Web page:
The Community Service Award was created in 1991 to honor individuals who have provided significant support to the improvement of medical education, medical research and patient care. In 1996 the award was renamed for Dr. Charles Cameron Sprague, president emeritus of UT Southwestern Medical Center at Dallas and chairman emeritus of the foundation.
As chairman emeritus and former chairman, chief executive officer and president of TXU, Jerry Farrington knows a lot about business. He also knows quite a bit about giving, which has earned him a reputation as one of Dallas' most admired community advocates.
Recently appointed by Gov. Rick Perry as the new chair of the Texas Higher Education Coordinating Board (on which he has served since 2001), Mr. Farrington has devoted much of his life to promoting education. His commitment to the cause has made him a leader in the coordinating board's College for All Texan's campaign, which aids at-risk students.
Mr. Farrington, who holds a bachelor of business, a master of business administration and an honorary doctorate of public service from the University of North Texas, was chairman of UNT's Board of Regents, on which he served from 1988 to 1999.
He has been a Southwestern Medical Foundation trustee since 1987 and is the immediate past chairman of the board of Texas Health Resources. He is the former chair of Presbyterian Healthcare Resources and continues to serve on that board. A native Texan, he also is a director of the Hoblitzelle Foundation, Children's Medical Foundation, Circle Ten Council of the Boy Scouts of America and the State Fair of Texas.
He and his wife, Linda, live in Dallas and are members of Lovers Lane United Methodist Church.
"This award is a special highlight of my life. I have known Charlie Sprague for many years, and anything that carries his name is at the top of my list," said Mr. Farrington. "I would never imagine myself in the same league as those who have been honored in past years, so I don't have words to express how much it means to me. I am deeply honored."
F.B. Pete Goldman
A successful entrepreneur, savvy business executive and former mayor of the city of University Park, F.B. Pete Goldman credits his first job - throwing newspapers - with teaching him the importance of hard work and punctuality.
Today, at 82, Mr. Goldman possesses an impressive resume of business accomplishments and community involvement, including serving as a trustee of Southwestern Medical Foundation since 1972 and on its executive committee since 1987. He also is chair of the Gaston Episcopal Hospital Foundation and serves on the boards of the Episcopal Foundation of the Diocese of Dallas, the Texas Scottish Rite Hospital for Children's Tartan Golf Classic and Presbyterian Healthcare Resources.
A graduate of UT Austin, Mr. Goldman began his career at Pollock Paper Corp. in 1943 and then joined Susan Crane Packaging as a salesman nine years later. He eventually became president of the company. In 1970 he resigned to form Transland Management Corp., a real estate and property management firm. He retired in 1988 but continues to serve as chairman and president of real estate management firms St. John's Associates, St. John's Investments and St. John's Properties.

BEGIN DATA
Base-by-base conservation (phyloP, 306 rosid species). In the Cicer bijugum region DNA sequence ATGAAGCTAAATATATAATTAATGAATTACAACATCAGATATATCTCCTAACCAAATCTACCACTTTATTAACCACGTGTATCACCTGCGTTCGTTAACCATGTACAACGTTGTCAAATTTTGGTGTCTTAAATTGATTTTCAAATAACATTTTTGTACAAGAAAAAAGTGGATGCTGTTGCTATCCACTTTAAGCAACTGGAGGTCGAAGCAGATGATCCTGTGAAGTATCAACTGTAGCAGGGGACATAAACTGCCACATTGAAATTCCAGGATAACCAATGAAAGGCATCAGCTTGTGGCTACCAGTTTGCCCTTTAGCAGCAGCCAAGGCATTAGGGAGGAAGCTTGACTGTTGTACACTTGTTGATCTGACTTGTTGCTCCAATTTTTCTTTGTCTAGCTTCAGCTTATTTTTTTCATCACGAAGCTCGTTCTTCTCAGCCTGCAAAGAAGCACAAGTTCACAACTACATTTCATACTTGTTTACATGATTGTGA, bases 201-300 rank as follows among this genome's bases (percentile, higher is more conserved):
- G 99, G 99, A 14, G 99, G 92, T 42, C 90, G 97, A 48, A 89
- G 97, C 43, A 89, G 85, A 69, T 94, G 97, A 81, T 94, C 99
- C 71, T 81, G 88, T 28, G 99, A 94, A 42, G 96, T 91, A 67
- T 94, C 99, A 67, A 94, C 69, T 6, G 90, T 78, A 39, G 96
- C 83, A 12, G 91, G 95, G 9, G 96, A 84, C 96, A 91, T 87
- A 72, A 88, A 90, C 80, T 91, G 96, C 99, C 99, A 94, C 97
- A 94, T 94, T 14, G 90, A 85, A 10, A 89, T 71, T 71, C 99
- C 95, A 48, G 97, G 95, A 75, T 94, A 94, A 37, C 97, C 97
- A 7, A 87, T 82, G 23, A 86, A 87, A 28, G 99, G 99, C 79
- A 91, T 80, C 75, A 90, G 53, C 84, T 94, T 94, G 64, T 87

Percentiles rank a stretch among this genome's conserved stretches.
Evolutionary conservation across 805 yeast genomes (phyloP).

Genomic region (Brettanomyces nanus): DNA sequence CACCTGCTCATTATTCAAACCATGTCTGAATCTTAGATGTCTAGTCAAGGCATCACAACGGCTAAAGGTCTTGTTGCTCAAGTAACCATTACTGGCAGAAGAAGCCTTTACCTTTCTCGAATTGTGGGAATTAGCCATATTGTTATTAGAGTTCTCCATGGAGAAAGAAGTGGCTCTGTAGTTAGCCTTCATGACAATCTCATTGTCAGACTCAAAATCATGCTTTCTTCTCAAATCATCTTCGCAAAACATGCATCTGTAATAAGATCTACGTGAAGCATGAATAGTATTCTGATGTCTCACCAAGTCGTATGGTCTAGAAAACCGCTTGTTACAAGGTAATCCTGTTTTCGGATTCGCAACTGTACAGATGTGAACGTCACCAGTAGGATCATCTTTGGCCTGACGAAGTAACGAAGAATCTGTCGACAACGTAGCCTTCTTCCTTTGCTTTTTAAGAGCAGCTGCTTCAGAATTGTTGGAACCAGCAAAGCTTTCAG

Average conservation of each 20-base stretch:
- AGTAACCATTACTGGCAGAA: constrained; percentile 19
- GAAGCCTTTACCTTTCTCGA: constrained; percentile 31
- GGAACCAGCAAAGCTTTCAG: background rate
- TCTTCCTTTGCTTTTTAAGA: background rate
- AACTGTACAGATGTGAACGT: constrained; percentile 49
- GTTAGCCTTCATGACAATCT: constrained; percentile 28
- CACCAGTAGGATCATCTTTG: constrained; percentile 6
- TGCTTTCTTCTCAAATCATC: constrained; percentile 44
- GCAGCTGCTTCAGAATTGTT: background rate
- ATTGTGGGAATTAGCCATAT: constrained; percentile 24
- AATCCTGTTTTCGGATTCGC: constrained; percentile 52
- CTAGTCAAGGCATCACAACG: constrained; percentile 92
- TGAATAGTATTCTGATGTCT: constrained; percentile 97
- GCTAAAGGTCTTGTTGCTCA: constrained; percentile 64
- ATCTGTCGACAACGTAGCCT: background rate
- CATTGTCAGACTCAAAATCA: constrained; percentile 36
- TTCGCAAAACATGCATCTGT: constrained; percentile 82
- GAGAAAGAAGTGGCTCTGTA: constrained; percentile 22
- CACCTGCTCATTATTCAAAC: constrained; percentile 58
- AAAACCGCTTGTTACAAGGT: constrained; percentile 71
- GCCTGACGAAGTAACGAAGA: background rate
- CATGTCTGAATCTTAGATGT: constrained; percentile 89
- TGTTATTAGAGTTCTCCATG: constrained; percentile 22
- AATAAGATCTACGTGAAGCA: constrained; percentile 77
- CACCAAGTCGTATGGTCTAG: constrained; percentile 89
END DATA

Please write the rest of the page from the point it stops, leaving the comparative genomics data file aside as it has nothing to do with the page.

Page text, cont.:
Mr. Goldman, who lives in Dallas with his wife, Jo, also has held various positions with the Salesmanship Club of Dallas, the Dallas Citizens Council, UT Austin, UT Dallas, the Dallas Chamber of Commerce, Goodwill Industries of Dallas, the United Way of Metropolitan Dallas, Gaston Episcopal Hospital, Dallas Historical Society, the Metropolitan and Park Cities YMCAs, Lighthouse for the Blind, the Suicide Prevention Center, Dallas County Community College Foundation, the All Sports Association and the Southwest Football Officials Association.
"I worked hard. My family always came first, and my business was my next main endeavor, especially when I was younger. But, once I had the time and the resources, I started getting involved in public service - which has been a great pleasure to me," said Mr. Goldman. "I have been in a unique position to watch the growth of Dallas - which I think may be the best big city in the country - and I receive a tremendous sense of satisfaction from being part of its ongoing changes."
More than 60 years ago, a group of private citizens and philanthropists established Southwestern Medical Foundation with the goal of improving medical education and health care in Dallas. The foundation created Southwestern Medical College, which became a part of the UT System in 1949. Since then, the foundation has supported medical research and education at the institution, which became UT Southwestern, through numerous endowments and grant programs.
Past Community Service Award recipients are Ruth C. Altshuler, James W. Aston, Paul M. Bass, Julia T. and Louis A. Beecherl Jr., H.R. "Bum" Bright, Nancy G. Brinker, Rita C. and William P. Clements Jr., Joe M. Dealey, Earl A. Forsythe, Cecil H. Green, Nancy B. Hamon, Jess Hay, Adelyn and Edmund Hoffman, Erik Jonsson, George L. MacGregor, Margaret M. McDermott, Edith and Peter O'Donnell Jr., Margot and Ross Perot, Caren and Vin Prothro, Ralph B. Rogers, Sarah M. and Charles E. Seay, Annette and Harold C. Simmons, Jean and Dr. Bob Smith, Dr. Charles Cameron Sprague, Jean and Tom Walter, and Donald Zale.
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